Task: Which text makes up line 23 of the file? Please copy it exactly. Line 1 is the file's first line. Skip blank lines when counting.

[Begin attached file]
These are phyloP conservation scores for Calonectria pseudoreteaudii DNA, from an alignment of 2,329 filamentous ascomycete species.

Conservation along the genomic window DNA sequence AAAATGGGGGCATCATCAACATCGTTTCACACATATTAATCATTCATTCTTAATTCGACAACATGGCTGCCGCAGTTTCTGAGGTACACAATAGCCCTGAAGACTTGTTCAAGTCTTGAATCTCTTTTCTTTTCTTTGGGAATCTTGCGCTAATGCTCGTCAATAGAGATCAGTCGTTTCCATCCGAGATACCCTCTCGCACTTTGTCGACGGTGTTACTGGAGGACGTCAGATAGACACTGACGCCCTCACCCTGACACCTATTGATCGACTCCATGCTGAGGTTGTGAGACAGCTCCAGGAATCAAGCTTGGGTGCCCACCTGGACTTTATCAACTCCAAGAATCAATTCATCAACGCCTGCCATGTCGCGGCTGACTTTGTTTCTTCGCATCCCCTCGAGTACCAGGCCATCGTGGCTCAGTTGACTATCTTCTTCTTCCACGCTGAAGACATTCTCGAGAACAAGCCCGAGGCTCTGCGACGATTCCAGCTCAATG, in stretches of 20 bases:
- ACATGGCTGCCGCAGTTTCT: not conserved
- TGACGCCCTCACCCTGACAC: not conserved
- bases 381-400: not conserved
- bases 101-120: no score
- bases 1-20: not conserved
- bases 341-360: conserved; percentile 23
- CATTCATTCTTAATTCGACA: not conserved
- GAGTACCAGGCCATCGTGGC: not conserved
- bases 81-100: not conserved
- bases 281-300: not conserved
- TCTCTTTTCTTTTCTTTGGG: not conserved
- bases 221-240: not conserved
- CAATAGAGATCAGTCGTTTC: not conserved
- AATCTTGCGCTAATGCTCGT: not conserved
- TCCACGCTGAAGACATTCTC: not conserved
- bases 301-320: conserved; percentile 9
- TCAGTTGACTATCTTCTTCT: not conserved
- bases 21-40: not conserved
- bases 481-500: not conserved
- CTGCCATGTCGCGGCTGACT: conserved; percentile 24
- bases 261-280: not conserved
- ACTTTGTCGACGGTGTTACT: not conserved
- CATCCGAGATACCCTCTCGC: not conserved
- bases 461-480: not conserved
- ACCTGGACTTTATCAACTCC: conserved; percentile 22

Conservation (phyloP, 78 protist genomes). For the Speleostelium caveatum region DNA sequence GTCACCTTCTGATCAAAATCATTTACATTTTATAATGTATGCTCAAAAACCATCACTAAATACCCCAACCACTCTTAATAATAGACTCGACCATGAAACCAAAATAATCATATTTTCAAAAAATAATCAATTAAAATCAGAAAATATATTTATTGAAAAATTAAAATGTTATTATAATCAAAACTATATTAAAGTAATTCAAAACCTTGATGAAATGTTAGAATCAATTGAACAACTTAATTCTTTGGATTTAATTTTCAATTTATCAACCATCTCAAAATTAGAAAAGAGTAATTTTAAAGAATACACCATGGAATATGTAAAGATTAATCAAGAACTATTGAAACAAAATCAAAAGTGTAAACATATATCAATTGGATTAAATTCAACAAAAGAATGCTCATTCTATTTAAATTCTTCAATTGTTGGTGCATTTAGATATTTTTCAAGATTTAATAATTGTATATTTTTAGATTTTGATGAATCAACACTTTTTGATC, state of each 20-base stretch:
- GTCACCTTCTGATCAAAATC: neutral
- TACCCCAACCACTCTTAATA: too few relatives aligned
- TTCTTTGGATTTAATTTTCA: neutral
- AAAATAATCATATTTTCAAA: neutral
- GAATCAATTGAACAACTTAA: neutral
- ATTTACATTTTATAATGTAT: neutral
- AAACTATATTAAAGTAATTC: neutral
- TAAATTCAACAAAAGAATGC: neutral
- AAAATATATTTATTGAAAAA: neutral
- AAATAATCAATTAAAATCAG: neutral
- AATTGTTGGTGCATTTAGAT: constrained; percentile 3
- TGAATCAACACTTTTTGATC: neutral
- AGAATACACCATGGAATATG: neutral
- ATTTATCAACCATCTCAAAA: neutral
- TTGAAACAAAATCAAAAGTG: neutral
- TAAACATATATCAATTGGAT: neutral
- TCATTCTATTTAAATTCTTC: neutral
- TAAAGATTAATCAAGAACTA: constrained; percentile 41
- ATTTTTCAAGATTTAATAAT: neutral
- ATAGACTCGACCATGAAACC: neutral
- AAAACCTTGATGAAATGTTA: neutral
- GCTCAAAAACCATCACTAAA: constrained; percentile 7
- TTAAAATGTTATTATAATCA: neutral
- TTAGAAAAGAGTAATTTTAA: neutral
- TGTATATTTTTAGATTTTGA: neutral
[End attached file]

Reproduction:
- bases 261-280: not conserved